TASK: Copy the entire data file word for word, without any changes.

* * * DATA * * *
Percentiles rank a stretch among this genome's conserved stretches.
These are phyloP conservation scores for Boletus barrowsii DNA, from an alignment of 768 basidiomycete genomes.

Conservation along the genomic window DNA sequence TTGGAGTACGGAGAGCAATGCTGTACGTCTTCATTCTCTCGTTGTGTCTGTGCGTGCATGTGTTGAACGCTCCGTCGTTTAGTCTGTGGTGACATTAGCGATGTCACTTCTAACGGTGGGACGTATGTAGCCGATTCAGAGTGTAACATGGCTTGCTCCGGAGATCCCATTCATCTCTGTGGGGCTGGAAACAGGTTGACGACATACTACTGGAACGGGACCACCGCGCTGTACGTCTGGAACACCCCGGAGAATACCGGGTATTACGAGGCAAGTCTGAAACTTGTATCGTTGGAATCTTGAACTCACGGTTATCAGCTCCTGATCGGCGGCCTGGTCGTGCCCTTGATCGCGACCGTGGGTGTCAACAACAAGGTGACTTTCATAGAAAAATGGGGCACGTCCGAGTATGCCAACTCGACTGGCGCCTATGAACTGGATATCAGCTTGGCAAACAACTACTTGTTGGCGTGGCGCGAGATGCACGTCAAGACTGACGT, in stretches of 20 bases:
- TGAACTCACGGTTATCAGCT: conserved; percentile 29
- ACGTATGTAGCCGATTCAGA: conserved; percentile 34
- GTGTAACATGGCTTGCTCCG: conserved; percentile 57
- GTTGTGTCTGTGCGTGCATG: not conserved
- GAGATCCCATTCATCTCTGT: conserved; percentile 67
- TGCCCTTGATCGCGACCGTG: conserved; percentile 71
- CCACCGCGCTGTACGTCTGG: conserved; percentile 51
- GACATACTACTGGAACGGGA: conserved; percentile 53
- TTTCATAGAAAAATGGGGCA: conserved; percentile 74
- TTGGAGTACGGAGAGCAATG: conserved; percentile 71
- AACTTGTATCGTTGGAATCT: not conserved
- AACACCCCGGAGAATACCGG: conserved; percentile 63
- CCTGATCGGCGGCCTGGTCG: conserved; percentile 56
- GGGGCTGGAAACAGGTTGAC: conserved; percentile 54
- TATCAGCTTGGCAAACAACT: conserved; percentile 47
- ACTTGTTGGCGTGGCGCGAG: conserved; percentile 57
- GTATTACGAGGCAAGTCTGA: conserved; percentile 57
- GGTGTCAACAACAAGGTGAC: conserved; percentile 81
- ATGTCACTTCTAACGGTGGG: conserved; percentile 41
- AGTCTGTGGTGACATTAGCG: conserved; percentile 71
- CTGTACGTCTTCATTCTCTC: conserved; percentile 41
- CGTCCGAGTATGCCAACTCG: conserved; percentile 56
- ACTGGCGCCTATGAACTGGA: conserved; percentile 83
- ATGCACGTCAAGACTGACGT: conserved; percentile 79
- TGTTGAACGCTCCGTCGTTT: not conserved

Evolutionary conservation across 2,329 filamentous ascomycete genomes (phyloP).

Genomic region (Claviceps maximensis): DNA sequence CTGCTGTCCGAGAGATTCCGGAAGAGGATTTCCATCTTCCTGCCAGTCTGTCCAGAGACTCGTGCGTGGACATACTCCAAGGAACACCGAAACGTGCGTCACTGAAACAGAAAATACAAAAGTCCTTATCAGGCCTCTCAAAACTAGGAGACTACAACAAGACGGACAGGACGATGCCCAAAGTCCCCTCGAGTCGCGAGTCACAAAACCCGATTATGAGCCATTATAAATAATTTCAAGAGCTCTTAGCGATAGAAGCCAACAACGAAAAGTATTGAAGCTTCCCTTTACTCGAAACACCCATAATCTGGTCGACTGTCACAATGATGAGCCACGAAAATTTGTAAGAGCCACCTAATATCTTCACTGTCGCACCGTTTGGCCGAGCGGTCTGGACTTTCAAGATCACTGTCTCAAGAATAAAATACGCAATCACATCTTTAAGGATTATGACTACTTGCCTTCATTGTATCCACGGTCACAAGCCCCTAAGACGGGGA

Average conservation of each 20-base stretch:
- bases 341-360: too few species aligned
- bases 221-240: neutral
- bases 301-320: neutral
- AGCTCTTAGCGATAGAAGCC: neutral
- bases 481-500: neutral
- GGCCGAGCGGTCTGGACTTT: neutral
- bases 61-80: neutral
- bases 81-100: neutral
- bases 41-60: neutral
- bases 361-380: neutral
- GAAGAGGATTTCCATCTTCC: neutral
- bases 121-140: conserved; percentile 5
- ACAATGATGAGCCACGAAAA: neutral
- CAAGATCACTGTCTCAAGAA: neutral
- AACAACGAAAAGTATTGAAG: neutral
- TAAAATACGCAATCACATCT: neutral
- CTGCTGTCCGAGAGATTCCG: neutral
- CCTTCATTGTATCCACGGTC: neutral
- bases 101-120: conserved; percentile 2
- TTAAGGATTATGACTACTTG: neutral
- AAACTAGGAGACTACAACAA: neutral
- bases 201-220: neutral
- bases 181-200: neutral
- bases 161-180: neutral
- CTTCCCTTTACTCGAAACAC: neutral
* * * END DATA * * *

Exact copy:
Percentiles rank a stretch among this genome's conserved stretches.
These are phyloP conservation scores for Boletus barrowsii DNA, from an alignment of 768 basidiomycete genomes.

Conservation along the genomic window DNA sequence TTGGAGTACGGAGAGCAATGCTGTACGTCTTCATTCTCTCGTTGTGTCTGTGCGTGCATGTGTTGAACGCTCCGTCGTTTAGTCTGTGGTGACATTAGCGATGTCACTTCTAACGGTGGGACGTATGTAGCCGATTCAGAGTGTAACATGGCTTGCTCCGGAGATCCCATTCATCTCTGTGGGGCTGGAAACAGGTTGACGACATACTACTGGAACGGGACCACCGCGCTGTACGTCTGGAACACCCCGGAGAATACCGGGTATTACGAGGCAAGTCTGAAACTTGTATCGTTGGAATCTTGAACTCACGGTTATCAGCTCCTGATCGGCGGCCTGGTCGTGCCCTTGATCGCGACCGTGGGTGTCAACAACAAGGTGACTTTCATAGAAAAATGGGGCACGTCCGAGTATGCCAACTCGACTGGCGCCTATGAACTGGATATCAGCTTGGCAAACAACTACTTGTTGGCGTGGCGCGAGATGCACGTCAAGACTGACGT, in stretches of 20 bases:
- TGAACTCACGGTTATCAGCT: conserved; percentile 29
- ACGTATGTAGCCGATTCAGA: conserved; percentile 34
- GTGTAACATGGCTTGCTCCG: conserved; percentile 57
- GTTGTGTCTGTGCGTGCATG: not conserved
- GAGATCCCATTCATCTCTGT: conserved; percentile 67
- TGCCCTTGATCGCGACCGTG: conserved; percentile 71
- CCACCGCGCTGTACGTCTGG: conserved; percentile 51
- GACATACTACTGGAACGGGA: conserved; percentile 53
- TTTCATAGAAAAATGGGGCA: conserved; percentile 74
- TTGGAGTACGGAGAGCAATG: conserved; percentile 71
- AACTTGTATCGTTGGAATCT: not conserved
- AACACCCCGGAGAATACCGG: conserved; percentile 63
- CCTGATCGGCGGCCTGGTCG: conserved; percentile 56
- GGGGCTGGAAACAGGTTGAC: conserved; percentile 54
- TATCAGCTTGGCAAACAACT: conserved; percentile 47
- ACTTGTTGGCGTGGCGCGAG: conserved; percentile 57
- GTATTACGAGGCAAGTCTGA: conserved; percentile 57
- GGTGTCAACAACAAGGTGAC: conserved; percentile 81
- ATGTCACTTCTAACGGTGGG: conserved; percentile 41
- AGTCTGTGGTGACATTAGCG: conserved; percentile 71
- CTGTACGTCTTCATTCTCTC: conserved; percentile 41
- CGTCCGAGTATGCCAACTCG: conserved; percentile 56
- ACTGGCGCCTATGAACTGGA: conserved; percentile 83
- ATGCACGTCAAGACTGACGT: conserved; percentile 79
- TGTTGAACGCTCCGTCGTTT: not conserved

Evolutionary conservation across 2,329 filamentous ascomycete genomes (phyloP).

Genomic region (Claviceps maximensis): DNA sequence CTGCTGTCCGAGAGATTCCGGAAGAGGATTTCCATCTTCCTGCCAGTCTGTCCAGAGACTCGTGCGTGGACATACTCCAAGGAACACCGAAACGTGCGTCACTGAAACAGAAAATACAAAAGTCCTTATCAGGCCTCTCAAAACTAGGAGACTACAACAAGACGGACAGGACGATGCCCAAAGTCCCCTCGAGTCGCGAGTCACAAAACCCGATTATGAGCCATTATAAATAATTTCAAGAGCTCTTAGCGATAGAAGCCAACAACGAAAAGTATTGAAGCTTCCCTTTACTCGAAACACCCATAATCTGGTCGACTGTCACAATGATGAGCCACGAAAATTTGTAAGAGCCACCTAATATCTTCACTGTCGCACCGTTTGGCCGAGCGGTCTGGACTTTCAAGATCACTGTCTCAAGAATAAAATACGCAATCACATCTTTAAGGATTATGACTACTTGCCTTCATTGTATCCACGGTCACAAGCCCCTAAGACGGGGA

Average conservation of each 20-base stretch:
- bases 341-360: too few species aligned
- bases 221-240: neutral
- bases 301-320: neutral
- AGCTCTTAGCGATAGAAGCC: neutral
- bases 481-500: neutral
- GGCCGAGCGGTCTGGACTTT: neutral
- bases 61-80: neutral
- bases 81-100: neutral
- bases 41-60: neutral
- bases 361-380: neutral
- GAAGAGGATTTCCATCTTCC: neutral
- bases 121-140: conserved; percentile 5
- ACAATGATGAGCCACGAAAA: neutral
- CAAGATCACTGTCTCAAGAA: neutral
- AACAACGAAAAGTATTGAAG: neutral
- TAAAATACGCAATCACATCT: neutral
- CTGCTGTCCGAGAGATTCCG: neutral
- CCTTCATTGTATCCACGGTC: neutral
- bases 101-120: conserved; percentile 2
- TTAAGGATTATGACTACTTG: neutral
- AAACTAGGAGACTACAACAA: neutral
- bases 201-220: neutral
- bases 181-200: neutral
- bases 161-180: neutral
- CTTCCCTTTACTCGAAACAC: neutral